The PedEM Morsels often focus on remaining vigilant. That certainly does not mean ordering a million unnecessary tests, but rather strives to augment our awareness of the complex systems we evaluate and appreciate that certainty is a fool’s proclamation. While we easily consider the common emergencies, let us not forget that there are devastating “Zebras” that are just as able to trample us and our patients. We have discussed several before (ex, Osterosarcoma, Grandenigo’s Syndrome) and we have also covered an uncommonly encountered finding of Hypertensive Emergency. These two concepts bring to mind another zebra: Pheochromocytoma.


Pheochromocytoma Basics

  • Arise from neural crest cell derived organs, known as paraganglia.
    • “Pheochromocytoma” is term used for catecholamine-secreting tumors that occur in adrenal medulla.
    • “Paraganlioma” is term for extra-adrenal tumors and can be derived from sympathetic or parasympathetic paraganglia.
    • Best to not interchange the two terms as they have different genetics, presentations, and malignant potential. [Waguespack, 2010]
  • Rare Neuroendocrine tumors
    • Comprise < 7% of sympathetic nervous system tumors.
    • ~10-20% are diagnosed during childhood.
    • Average age of childhood diagnosis = 11 years
  • Synthesize and secrete catecholamines
    • Dopamine, Norepinephrine, and Epinephrine
  • Synthesize and secrete catecholamine metabolites
    • Homovanillic acid, Normetanephrine, and Metanephrine


Pheochromocytoma and Genes

  • May occur sporadically, although often are found to have identified genetic mutations
  • May occur in association with hereditary syndrome
    • von Hipple-Lindau disease
    • Multiple Endocrine Neoplasia (MEN) 2A and 2B
    • Familial Paraganglioma Syndromes
    • Neurofibromatosis type 1
    • Tuberous Sclerosis complex
  • Rarely cause malignancy [Allan, 2013]


Pheochromocytoma Presentations

  • Mass effects of tumor
    • Ex: pain from compression of adjacent structures
    • Less common in children
  • Functional tumors secrete catecholamines
    • Presentation related to various catecholamines
    • Patient’s sensitivity to catecholamines also plays role.
    • Symptoms: [Waguespack, 2010]
      • Headache, Palpitations, Diaphoresis = “Classic” triad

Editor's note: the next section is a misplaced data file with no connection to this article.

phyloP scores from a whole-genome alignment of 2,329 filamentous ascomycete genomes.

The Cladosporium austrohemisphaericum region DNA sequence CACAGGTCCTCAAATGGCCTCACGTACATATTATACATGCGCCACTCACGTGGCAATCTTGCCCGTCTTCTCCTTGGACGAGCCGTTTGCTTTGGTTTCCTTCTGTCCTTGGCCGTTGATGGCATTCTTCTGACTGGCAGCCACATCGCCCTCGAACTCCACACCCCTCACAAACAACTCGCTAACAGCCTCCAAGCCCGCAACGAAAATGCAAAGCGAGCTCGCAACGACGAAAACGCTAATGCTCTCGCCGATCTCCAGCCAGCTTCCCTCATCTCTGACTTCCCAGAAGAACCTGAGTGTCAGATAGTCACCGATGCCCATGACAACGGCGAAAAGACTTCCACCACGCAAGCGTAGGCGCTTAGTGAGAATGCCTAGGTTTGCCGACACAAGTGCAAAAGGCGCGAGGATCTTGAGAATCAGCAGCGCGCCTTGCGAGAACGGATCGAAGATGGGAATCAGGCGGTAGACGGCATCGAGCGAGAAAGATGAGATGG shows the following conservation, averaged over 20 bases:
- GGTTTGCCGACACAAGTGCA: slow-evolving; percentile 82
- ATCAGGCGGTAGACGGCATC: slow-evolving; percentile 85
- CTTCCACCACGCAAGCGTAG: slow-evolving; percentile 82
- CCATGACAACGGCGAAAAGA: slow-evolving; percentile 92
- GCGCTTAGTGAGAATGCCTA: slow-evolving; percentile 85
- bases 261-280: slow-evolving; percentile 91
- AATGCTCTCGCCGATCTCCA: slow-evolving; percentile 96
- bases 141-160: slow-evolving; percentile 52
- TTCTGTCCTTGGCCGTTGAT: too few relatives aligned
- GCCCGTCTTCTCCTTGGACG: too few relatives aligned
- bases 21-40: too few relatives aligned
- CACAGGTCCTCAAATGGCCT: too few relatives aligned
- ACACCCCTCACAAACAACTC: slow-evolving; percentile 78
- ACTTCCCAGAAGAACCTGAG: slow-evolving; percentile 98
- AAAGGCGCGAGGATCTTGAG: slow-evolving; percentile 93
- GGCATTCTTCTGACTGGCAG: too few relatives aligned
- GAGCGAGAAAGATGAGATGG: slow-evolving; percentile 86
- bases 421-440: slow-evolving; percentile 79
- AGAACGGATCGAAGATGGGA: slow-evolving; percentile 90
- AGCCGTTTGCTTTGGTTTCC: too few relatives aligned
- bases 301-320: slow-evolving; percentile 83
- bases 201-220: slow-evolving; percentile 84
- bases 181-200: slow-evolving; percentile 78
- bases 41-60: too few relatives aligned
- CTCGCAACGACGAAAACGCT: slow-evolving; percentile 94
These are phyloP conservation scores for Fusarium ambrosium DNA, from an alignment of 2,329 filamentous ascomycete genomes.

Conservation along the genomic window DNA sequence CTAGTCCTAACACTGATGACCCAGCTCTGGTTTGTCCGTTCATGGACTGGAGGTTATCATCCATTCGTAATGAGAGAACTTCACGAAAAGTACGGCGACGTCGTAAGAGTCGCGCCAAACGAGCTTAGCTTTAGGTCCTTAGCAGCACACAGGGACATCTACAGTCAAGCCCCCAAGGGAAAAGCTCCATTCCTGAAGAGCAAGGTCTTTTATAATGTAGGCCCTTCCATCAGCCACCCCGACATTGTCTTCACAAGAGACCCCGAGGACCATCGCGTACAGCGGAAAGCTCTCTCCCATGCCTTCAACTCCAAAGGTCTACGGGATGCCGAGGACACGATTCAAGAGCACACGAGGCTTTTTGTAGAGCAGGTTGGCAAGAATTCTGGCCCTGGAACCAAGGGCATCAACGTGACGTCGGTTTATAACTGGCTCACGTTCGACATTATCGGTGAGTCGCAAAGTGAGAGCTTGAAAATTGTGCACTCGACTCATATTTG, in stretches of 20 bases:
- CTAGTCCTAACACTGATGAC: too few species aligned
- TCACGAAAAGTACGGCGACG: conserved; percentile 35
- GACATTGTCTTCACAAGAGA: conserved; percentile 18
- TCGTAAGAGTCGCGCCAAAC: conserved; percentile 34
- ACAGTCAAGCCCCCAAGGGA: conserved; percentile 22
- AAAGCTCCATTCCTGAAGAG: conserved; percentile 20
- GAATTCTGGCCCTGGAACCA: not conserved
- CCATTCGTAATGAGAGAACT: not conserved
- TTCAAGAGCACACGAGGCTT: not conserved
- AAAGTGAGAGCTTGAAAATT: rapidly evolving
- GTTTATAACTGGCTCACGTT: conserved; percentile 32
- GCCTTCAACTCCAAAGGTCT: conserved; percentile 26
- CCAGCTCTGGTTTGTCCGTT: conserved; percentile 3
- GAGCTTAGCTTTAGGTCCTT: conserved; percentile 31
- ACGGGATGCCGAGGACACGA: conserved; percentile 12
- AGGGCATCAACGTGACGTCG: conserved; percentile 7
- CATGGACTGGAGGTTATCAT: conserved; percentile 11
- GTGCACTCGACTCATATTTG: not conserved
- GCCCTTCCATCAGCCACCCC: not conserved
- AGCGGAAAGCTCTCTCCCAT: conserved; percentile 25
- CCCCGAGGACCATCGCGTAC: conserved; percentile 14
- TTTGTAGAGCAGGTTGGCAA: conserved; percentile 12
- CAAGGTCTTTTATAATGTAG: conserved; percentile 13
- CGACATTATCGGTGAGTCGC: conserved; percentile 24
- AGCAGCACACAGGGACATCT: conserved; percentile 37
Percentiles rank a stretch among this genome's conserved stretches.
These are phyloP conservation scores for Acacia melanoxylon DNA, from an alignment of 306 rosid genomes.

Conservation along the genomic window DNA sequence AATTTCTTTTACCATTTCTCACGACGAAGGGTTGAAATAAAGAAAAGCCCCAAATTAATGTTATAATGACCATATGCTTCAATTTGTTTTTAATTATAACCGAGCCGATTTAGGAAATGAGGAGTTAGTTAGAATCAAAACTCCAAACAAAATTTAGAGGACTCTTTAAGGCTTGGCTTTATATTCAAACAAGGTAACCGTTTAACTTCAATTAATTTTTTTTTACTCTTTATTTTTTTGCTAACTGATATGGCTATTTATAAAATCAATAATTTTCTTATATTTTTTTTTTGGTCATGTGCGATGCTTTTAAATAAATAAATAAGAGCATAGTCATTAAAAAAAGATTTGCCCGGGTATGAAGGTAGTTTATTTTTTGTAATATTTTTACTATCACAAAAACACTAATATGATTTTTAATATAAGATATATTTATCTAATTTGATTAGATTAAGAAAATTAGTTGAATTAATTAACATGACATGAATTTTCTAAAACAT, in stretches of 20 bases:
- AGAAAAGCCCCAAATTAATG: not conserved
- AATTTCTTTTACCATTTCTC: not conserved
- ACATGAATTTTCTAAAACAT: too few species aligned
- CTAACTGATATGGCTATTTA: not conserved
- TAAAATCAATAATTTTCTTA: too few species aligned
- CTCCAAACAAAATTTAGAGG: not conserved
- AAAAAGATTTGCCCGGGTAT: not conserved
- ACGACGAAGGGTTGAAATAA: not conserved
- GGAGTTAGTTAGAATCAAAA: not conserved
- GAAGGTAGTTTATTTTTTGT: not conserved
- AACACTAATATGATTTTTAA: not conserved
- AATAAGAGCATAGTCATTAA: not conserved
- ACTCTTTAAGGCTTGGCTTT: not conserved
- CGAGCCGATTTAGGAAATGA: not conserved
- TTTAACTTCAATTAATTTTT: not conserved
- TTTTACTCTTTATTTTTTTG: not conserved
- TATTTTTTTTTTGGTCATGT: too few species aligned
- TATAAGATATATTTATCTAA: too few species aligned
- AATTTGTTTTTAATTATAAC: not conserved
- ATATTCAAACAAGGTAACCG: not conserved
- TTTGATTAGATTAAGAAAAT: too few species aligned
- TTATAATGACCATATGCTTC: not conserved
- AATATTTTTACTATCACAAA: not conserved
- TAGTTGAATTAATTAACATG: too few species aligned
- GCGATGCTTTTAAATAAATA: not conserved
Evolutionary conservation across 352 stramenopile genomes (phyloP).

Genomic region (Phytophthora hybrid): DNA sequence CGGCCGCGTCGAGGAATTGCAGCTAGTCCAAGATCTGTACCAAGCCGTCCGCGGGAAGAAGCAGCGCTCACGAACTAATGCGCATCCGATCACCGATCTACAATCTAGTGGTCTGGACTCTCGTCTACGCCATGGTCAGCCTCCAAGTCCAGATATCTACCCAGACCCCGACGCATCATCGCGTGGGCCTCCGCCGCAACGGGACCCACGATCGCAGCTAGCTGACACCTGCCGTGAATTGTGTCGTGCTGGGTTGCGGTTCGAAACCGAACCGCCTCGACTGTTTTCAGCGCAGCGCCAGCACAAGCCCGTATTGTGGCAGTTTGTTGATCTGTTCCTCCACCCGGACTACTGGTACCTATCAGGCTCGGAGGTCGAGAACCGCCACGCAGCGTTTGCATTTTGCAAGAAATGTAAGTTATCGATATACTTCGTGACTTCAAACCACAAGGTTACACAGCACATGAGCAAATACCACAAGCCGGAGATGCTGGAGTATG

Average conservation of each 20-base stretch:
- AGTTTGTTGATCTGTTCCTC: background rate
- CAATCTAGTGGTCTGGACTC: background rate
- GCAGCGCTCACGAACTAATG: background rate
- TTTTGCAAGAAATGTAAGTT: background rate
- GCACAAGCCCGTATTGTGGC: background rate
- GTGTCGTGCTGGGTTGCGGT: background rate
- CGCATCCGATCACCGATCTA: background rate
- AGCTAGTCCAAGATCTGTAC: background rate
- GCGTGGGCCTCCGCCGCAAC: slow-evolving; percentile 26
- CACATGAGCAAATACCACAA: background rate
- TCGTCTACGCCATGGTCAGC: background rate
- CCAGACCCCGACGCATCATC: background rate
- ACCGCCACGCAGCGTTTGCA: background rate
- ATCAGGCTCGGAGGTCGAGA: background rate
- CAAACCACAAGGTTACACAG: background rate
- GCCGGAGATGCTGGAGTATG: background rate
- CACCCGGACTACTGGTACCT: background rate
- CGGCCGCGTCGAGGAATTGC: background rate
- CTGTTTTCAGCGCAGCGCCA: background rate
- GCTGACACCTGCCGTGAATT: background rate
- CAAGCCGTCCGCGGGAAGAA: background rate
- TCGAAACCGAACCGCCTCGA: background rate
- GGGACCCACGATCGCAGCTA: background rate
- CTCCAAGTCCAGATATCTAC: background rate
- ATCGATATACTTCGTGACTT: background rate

• Hypertension
      • Syncope
      • Pallor
      • Anxiety! 
      • End Organ Injury
        • Cardiomyopathy
        • CVA
        • Pancreatitis
        • Death (the ultimate end organ damage)
      • Symptoms from ectopic hormone production
        • Gigantism
        • Cushing syndrome
        • SIADH
        • Hypercalcemia
        • Secretory Diarrhea (vasoactive intestinal peptide)


Pheochromocytoma Diagnosis

  • First, we have to think of it!
    • Is this presentation “simple anxiety” or is it consistent with episodic catecholamine surges?
  •  Diagnostic tests of choice for secretory tumors
    • Urine metanephrines and normetanephrines
    • Plasma metanephrines and normetanephrines
      • Sample needs to be obtained after the “terror” of placing the IV has passed.
        • Recommended to be obtained with patient in supine position 3o minutes after IV placement.
      • Age appropriate reference ranges should be used. [Weise, 2002]


Pheochromocytoma Initial Therapies

  • No universally accepted management plan, particularly for kids. [Waguespack, 2010]
  • Alpha Blockade 
    • Improves symptoms and lowers BP.
    • Cause reflex tachycardia
    • Examples:
      • Phentolamine – short acting
      • Phenoxybenzamine – long acting (often used in while awaiting surgery)
      • Prazosin
      • Doxazosin
  • Calcium Channel blockers
    • Nicardipine
  • Beta-Blockade
    • Beta-blockers can help control reflex tachycardia seen after alpha-blockers.
    • Use before alpha-blockers can lead to unopposed alpha effects and worsening hypertension
  • Ultimately, resection of the tumors are required, which can be tricky as hypotension often results after removal of the catecholamine source. [Kalra, 2012]



Bausch B1, Wellner U, Bausch D, Schiavi F, Barontini M, Sanso G, Walz MK, Peczkowska M, Weryha G, Dall’igna P, Cecchetto G, Bisogno G, Moeller LC, Bockenhauer D, Patocs A, Rácz K, Zabolotnyi D, Yaremchuk S, Dzivite-Krisane I, Castinetti F, Taieb D, Malinoc A, von Dobschuetz E, Roessler J, Schmid KW, Opocher G, Eng C, Neumann HP. Long-term prognosis of patients with pediatric pheochromocytoma. Endocr Relat Cancer. 2013 Dec 16;21(1):17-25. PMID: 24169644. [PubMed] [Read by QxMD]

Allan B1, Davis J, Perez E, Lew J, Sola J. Malignant neuroendocrine tumors: incidence and outcomes in pediatric patients. Eur J Pediatr Surg. 2013 Oct;23(5):394-9. PMID: 23444065. [PubMed] [Read by QxMD]

Kalra Y1, Agarwal HS, Smith AH. Perioperative management of pheochromocytoma and catecholamine-induced dilated cardiomyopathy in a pediatric patient. Pediatr Cardiol. 2013;34(8):2013-6. PMID: 23132179. [PubMed] [Read by QxMD]

Sarathi V1, Pandit R, Patil VK, Lia AR, Bandgar TR, Shah NS. Performance of plasma fractionated free metanephrines by enzyme immunoassay in the diagnosis of pheochromocytoma and paraganglioma in children. Endocr Pract. 2012 Sep-Oct;18(5):694-9. PMID: 22982790. [PubMed] [Read by QxMD]

Waguespack SG1, Rich T, Grubbs E, Ying AK, Perrier ND, Ayala-Ramirez M, Jimenez C. A current review of the etiology, diagnosis, and treatment of pediatric pheochromocytoma and paraganglioma. J Clin Endocrinol Metab. 2010 May;95(5):2023-37. PMID: 20215394. [PubMed] [Read by QxMD]

Weise M1, Merke DP, Pacak K, Walther MM, Eisenhofer G. Utility of plasma free metanephrines for detecting childhood pheochromocytoma. J Clin Endocrinol Metab. 2002 May;87(5):1955-60. PMID: 11994324. [PubMed] [Read by QxMD]


Sean M. Fox
Sean M. Fox
Articles: 583


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